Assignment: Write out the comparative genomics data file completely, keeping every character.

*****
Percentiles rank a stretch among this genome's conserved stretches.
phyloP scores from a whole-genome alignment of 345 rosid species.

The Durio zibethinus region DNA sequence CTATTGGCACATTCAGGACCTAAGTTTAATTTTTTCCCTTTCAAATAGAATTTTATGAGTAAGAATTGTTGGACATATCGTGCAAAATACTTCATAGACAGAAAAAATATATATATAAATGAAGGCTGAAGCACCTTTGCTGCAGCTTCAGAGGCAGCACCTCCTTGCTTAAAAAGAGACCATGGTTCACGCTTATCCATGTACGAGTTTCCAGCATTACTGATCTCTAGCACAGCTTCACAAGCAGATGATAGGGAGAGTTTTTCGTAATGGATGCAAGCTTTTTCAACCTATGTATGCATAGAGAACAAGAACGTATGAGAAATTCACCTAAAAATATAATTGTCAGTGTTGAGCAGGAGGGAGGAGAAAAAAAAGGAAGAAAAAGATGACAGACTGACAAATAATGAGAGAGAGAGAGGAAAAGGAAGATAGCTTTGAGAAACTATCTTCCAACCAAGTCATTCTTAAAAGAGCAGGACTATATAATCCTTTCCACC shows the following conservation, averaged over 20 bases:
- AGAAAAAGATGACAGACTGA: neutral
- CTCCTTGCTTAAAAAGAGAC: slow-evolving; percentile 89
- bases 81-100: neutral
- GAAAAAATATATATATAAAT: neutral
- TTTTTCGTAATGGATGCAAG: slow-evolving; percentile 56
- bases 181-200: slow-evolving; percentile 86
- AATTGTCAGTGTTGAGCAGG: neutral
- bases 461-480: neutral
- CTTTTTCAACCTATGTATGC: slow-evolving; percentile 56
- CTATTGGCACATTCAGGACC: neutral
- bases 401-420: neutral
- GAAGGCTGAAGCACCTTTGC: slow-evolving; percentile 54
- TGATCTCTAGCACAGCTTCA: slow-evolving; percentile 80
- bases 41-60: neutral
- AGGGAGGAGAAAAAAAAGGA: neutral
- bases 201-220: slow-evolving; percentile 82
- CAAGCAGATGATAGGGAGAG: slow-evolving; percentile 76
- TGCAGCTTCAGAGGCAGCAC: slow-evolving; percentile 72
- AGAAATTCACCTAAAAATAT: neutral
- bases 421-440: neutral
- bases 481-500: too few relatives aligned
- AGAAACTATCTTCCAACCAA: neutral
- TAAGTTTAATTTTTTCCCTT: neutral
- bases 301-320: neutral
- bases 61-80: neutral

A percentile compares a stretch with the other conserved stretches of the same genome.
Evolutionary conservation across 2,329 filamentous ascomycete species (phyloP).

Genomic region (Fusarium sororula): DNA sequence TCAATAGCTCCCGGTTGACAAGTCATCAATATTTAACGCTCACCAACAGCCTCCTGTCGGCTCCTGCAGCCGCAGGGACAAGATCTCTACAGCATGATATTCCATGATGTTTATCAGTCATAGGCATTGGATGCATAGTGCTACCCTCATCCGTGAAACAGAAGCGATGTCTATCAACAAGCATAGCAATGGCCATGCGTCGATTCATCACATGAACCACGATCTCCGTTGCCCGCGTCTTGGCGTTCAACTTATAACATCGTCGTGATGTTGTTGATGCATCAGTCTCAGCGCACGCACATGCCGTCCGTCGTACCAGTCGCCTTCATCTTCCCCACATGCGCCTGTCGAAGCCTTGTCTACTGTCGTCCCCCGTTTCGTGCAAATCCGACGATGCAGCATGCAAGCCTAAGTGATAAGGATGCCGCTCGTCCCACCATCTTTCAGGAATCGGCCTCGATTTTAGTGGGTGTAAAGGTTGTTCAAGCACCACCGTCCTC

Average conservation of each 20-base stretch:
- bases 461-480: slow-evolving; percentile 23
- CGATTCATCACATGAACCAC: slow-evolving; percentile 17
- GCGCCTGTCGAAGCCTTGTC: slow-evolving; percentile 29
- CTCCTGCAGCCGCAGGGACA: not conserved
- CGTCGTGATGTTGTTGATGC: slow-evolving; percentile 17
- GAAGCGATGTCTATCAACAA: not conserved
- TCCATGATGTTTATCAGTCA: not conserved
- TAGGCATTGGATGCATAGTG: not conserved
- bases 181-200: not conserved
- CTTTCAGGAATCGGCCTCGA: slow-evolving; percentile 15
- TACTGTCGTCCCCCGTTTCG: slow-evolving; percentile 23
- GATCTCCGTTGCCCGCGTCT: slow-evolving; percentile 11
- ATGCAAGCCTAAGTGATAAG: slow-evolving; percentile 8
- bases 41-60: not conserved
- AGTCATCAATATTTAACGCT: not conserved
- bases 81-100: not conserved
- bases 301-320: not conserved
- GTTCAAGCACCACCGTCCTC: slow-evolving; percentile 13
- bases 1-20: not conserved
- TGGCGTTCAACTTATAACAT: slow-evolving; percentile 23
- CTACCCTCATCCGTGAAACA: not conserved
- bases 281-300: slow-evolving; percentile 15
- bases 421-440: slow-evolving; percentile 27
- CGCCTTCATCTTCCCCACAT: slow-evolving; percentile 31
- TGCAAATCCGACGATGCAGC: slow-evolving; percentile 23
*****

Percentiles rank a stretch among this genome's conserved stretches.
phyloP scores from a whole-genome alignment of 345 rosid species.

The Durio zibethinus region DNA sequence CTATTGGCACATTCAGGACCTAAGTTTAATTTTTTCCCTTTCAAATAGAATTTTATGAGTAAGAATTGTTGGACATATCGTGCAAAATACTTCATAGACAGAAAAAATATATATATAAATGAAGGCTGAAGCACCTTTGCTGCAGCTTCAGAGGCAGCACCTCCTTGCTTAAAAAGAGACCATGGTTCACGCTTATCCATGTACGAGTTTCCAGCATTACTGATCTCTAGCACAGCTTCACAAGCAGATGATAGGGAGAGTTTTTCGTAATGGATGCAAGCTTTTTCAACCTATGTATGCATAGAGAACAAGAACGTATGAGAAATTCACCTAAAAATATAATTGTCAGTGTTGAGCAGGAGGGAGGAGAAAAAAAAGGAAGAAAAAGATGACAGACTGACAAATAATGAGAGAGAGAGAGGAAAAGGAAGATAGCTTTGAGAAACTATCTTCCAACCAAGTCATTCTTAAAAGAGCAGGACTATATAATCCTTTCCACC shows the following conservation, averaged over 20 bases:
- AGAAAAAGATGACAGACTGA: neutral
- CTCCTTGCTTAAAAAGAGAC: slow-evolving; percentile 89
- bases 81-100: neutral
- GAAAAAATATATATATAAAT: neutral
- TTTTTCGTAATGGATGCAAG: slow-evolving; percentile 56
- bases 181-200: slow-evolving; percentile 86
- AATTGTCAGTGTTGAGCAGG: neutral
- bases 461-480: neutral
- CTTTTTCAACCTATGTATGC: slow-evolving; percentile 56
- CTATTGGCACATTCAGGACC: neutral
- bases 401-420: neutral
- GAAGGCTGAAGCACCTTTGC: slow-evolving; percentile 54
- TGATCTCTAGCACAGCTTCA: slow-evolving; percentile 80
- bases 41-60: neutral
- AGGGAGGAGAAAAAAAAGGA: neutral
- bases 201-220: slow-evolving; percentile 82
- CAAGCAGATGATAGGGAGAG: slow-evolving; percentile 76
- TGCAGCTTCAGAGGCAGCAC: slow-evolving; percentile 72
- AGAAATTCACCTAAAAATAT: neutral
- bases 421-440: neutral
- bases 481-500: too few relatives aligned
- AGAAACTATCTTCCAACCAA: neutral
- TAAGTTTAATTTTTTCCCTT: neutral
- bases 301-320: neutral
- bases 61-80: neutral

A percentile compares a stretch with the other conserved stretches of the same genome.
Evolutionary conservation across 2,329 filamentous ascomycete species (phyloP).

Genomic region (Fusarium sororula): DNA sequence TCAATAGCTCCCGGTTGACAAGTCATCAATATTTAACGCTCACCAACAGCCTCCTGTCGGCTCCTGCAGCCGCAGGGACAAGATCTCTACAGCATGATATTCCATGATGTTTATCAGTCATAGGCATTGGATGCATAGTGCTACCCTCATCCGTGAAACAGAAGCGATGTCTATCAACAAGCATAGCAATGGCCATGCGTCGATTCATCACATGAACCACGATCTCCGTTGCCCGCGTCTTGGCGTTCAACTTATAACATCGTCGTGATGTTGTTGATGCATCAGTCTCAGCGCACGCACATGCCGTCCGTCGTACCAGTCGCCTTCATCTTCCCCACATGCGCCTGTCGAAGCCTTGTCTACTGTCGTCCCCCGTTTCGTGCAAATCCGACGATGCAGCATGCAAGCCTAAGTGATAAGGATGCCGCTCGTCCCACCATCTTTCAGGAATCGGCCTCGATTTTAGTGGGTGTAAAGGTTGTTCAAGCACCACCGTCCTC

Average conservation of each 20-base stretch:
- bases 461-480: slow-evolving; percentile 23
- CGATTCATCACATGAACCAC: slow-evolving; percentile 17
- GCGCCTGTCGAAGCCTTGTC: slow-evolving; percentile 29
- CTCCTGCAGCCGCAGGGACA: not conserved
- CGTCGTGATGTTGTTGATGC: slow-evolving; percentile 17
- GAAGCGATGTCTATCAACAA: not conserved
- TCCATGATGTTTATCAGTCA: not conserved
- TAGGCATTGGATGCATAGTG: not conserved
- bases 181-200: not conserved
- CTTTCAGGAATCGGCCTCGA: slow-evolving; percentile 15
- TACTGTCGTCCCCCGTTTCG: slow-evolving; percentile 23
- GATCTCCGTTGCCCGCGTCT: slow-evolving; percentile 11
- ATGCAAGCCTAAGTGATAAG: slow-evolving; percentile 8
- bases 41-60: not conserved
- AGTCATCAATATTTAACGCT: not conserved
- bases 81-100: not conserved
- bases 301-320: not conserved
- GTTCAAGCACCACCGTCCTC: slow-evolving; percentile 13
- bases 1-20: not conserved
- TGGCGTTCAACTTATAACAT: slow-evolving; percentile 23
- CTACCCTCATCCGTGAAACA: not conserved
- bases 281-300: slow-evolving; percentile 15
- bases 421-440: slow-evolving; percentile 27
- CGCCTTCATCTTCCCCACAT: slow-evolving; percentile 31
- TGCAAATCCGACGATGCAGC: slow-evolving; percentile 23